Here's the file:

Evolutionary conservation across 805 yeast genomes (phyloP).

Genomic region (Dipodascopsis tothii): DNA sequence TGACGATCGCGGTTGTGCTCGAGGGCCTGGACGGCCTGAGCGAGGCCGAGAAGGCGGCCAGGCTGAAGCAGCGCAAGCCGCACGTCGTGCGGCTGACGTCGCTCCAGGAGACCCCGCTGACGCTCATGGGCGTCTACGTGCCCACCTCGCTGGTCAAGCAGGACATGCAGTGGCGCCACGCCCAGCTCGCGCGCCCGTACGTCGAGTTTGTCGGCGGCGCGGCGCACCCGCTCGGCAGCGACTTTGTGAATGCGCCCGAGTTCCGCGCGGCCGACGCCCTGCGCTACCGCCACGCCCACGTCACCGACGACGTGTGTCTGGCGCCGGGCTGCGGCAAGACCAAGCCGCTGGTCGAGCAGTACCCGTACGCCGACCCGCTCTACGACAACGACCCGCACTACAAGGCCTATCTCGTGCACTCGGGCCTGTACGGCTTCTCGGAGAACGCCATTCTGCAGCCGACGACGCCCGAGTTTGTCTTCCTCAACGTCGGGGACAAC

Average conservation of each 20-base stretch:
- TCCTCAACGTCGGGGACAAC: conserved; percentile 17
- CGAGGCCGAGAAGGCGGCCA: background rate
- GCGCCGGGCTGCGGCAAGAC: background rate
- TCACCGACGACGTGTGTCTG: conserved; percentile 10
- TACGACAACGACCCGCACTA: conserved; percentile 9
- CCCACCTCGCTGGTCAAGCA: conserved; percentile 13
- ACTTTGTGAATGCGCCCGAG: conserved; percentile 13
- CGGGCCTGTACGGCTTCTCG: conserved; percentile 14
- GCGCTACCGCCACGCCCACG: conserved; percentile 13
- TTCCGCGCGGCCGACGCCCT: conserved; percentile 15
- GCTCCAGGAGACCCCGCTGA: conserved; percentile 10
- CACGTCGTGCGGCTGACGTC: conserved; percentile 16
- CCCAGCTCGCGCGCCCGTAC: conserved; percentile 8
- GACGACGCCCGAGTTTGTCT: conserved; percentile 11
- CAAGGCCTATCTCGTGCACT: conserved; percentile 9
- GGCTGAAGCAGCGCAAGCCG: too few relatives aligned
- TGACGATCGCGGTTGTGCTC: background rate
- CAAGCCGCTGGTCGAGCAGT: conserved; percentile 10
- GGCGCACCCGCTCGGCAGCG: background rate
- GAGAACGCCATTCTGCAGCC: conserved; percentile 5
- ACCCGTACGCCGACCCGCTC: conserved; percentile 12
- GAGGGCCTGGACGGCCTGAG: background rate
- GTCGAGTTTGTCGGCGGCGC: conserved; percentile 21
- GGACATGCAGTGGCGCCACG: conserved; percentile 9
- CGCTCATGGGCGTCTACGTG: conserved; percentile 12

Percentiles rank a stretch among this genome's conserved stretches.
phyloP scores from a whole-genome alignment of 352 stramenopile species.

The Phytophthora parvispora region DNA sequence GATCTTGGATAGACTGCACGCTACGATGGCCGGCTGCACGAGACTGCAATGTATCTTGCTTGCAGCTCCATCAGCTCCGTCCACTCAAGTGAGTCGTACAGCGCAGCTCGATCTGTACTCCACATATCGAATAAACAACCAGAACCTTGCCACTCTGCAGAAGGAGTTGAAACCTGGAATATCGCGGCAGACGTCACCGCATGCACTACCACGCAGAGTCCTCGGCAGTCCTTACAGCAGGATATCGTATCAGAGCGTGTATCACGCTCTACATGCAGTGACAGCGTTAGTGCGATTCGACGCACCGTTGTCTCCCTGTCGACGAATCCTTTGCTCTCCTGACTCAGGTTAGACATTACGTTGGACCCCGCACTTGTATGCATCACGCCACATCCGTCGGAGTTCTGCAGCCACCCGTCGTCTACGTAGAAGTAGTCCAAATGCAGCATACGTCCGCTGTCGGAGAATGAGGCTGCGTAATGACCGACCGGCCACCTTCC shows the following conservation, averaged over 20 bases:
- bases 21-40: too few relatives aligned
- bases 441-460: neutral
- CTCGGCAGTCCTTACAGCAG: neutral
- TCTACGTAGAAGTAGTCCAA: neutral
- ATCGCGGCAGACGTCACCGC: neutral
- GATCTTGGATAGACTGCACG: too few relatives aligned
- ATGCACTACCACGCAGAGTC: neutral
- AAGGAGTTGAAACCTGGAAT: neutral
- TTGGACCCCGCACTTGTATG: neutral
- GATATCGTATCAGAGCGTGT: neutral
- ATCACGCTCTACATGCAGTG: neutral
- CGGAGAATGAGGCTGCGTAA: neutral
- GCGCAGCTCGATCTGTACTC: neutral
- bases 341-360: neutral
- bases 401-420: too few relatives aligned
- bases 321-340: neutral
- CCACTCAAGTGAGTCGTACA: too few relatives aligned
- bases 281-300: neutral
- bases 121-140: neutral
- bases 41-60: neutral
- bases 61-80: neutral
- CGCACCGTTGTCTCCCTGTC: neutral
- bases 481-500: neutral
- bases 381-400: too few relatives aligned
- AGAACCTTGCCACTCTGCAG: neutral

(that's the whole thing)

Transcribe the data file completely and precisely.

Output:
Evolutionary conservation across 805 yeast genomes (phyloP).

Genomic region (Dipodascopsis tothii): DNA sequence TGACGATCGCGGTTGTGCTCGAGGGCCTGGACGGCCTGAGCGAGGCCGAGAAGGCGGCCAGGCTGAAGCAGCGCAAGCCGCACGTCGTGCGGCTGACGTCGCTCCAGGAGACCCCGCTGACGCTCATGGGCGTCTACGTGCCCACCTCGCTGGTCAAGCAGGACATGCAGTGGCGCCACGCCCAGCTCGCGCGCCCGTACGTCGAGTTTGTCGGCGGCGCGGCGCACCCGCTCGGCAGCGACTTTGTGAATGCGCCCGAGTTCCGCGCGGCCGACGCCCTGCGCTACCGCCACGCCCACGTCACCGACGACGTGTGTCTGGCGCCGGGCTGCGGCAAGACCAAGCCGCTGGTCGAGCAGTACCCGTACGCCGACCCGCTCTACGACAACGACCCGCACTACAAGGCCTATCTCGTGCACTCGGGCCTGTACGGCTTCTCGGAGAACGCCATTCTGCAGCCGACGACGCCCGAGTTTGTCTTCCTCAACGTCGGGGACAAC

Average conservation of each 20-base stretch:
- TCCTCAACGTCGGGGACAAC: conserved; percentile 17
- CGAGGCCGAGAAGGCGGCCA: background rate
- GCGCCGGGCTGCGGCAAGAC: background rate
- TCACCGACGACGTGTGTCTG: conserved; percentile 10
- TACGACAACGACCCGCACTA: conserved; percentile 9
- CCCACCTCGCTGGTCAAGCA: conserved; percentile 13
- ACTTTGTGAATGCGCCCGAG: conserved; percentile 13
- CGGGCCTGTACGGCTTCTCG: conserved; percentile 14
- GCGCTACCGCCACGCCCACG: conserved; percentile 13
- TTCCGCGCGGCCGACGCCCT: conserved; percentile 15
- GCTCCAGGAGACCCCGCTGA: conserved; percentile 10
- CACGTCGTGCGGCTGACGTC: conserved; percentile 16
- CCCAGCTCGCGCGCCCGTAC: conserved; percentile 8
- GACGACGCCCGAGTTTGTCT: conserved; percentile 11
- CAAGGCCTATCTCGTGCACT: conserved; percentile 9
- GGCTGAAGCAGCGCAAGCCG: too few relatives aligned
- TGACGATCGCGGTTGTGCTC: background rate
- CAAGCCGCTGGTCGAGCAGT: conserved; percentile 10
- GGCGCACCCGCTCGGCAGCG: background rate
- GAGAACGCCATTCTGCAGCC: conserved; percentile 5
- ACCCGTACGCCGACCCGCTC: conserved; percentile 12
- GAGGGCCTGGACGGCCTGAG: background rate
- GTCGAGTTTGTCGGCGGCGC: conserved; percentile 21
- GGACATGCAGTGGCGCCACG: conserved; percentile 9
- CGCTCATGGGCGTCTACGTG: conserved; percentile 12

Percentiles rank a stretch among this genome's conserved stretches.
phyloP scores from a whole-genome alignment of 352 stramenopile species.

The Phytophthora parvispora region DNA sequence GATCTTGGATAGACTGCACGCTACGATGGCCGGCTGCACGAGACTGCAATGTATCTTGCTTGCAGCTCCATCAGCTCCGTCCACTCAAGTGAGTCGTACAGCGCAGCTCGATCTGTACTCCACATATCGAATAAACAACCAGAACCTTGCCACTCTGCAGAAGGAGTTGAAACCTGGAATATCGCGGCAGACGTCACCGCATGCACTACCACGCAGAGTCCTCGGCAGTCCTTACAGCAGGATATCGTATCAGAGCGTGTATCACGCTCTACATGCAGTGACAGCGTTAGTGCGATTCGACGCACCGTTGTCTCCCTGTCGACGAATCCTTTGCTCTCCTGACTCAGGTTAGACATTACGTTGGACCCCGCACTTGTATGCATCACGCCACATCCGTCGGAGTTCTGCAGCCACCCGTCGTCTACGTAGAAGTAGTCCAAATGCAGCATACGTCCGCTGTCGGAGAATGAGGCTGCGTAATGACCGACCGGCCACCTTCC shows the following conservation, averaged over 20 bases:
- bases 21-40: too few relatives aligned
- bases 441-460: neutral
- CTCGGCAGTCCTTACAGCAG: neutral
- TCTACGTAGAAGTAGTCCAA: neutral
- ATCGCGGCAGACGTCACCGC: neutral
- GATCTTGGATAGACTGCACG: too few relatives aligned
- ATGCACTACCACGCAGAGTC: neutral
- AAGGAGTTGAAACCTGGAAT: neutral
- TTGGACCCCGCACTTGTATG: neutral
- GATATCGTATCAGAGCGTGT: neutral
- ATCACGCTCTACATGCAGTG: neutral
- CGGAGAATGAGGCTGCGTAA: neutral
- GCGCAGCTCGATCTGTACTC: neutral
- bases 341-360: neutral
- bases 401-420: too few relatives aligned
- bases 321-340: neutral
- CCACTCAAGTGAGTCGTACA: too few relatives aligned
- bases 281-300: neutral
- bases 121-140: neutral
- bases 41-60: neutral
- bases 61-80: neutral
- CGCACCGTTGTCTCCCTGTC: neutral
- bases 481-500: neutral
- bases 381-400: too few relatives aligned
- AGAACCTTGCCACTCTGCAG: neutral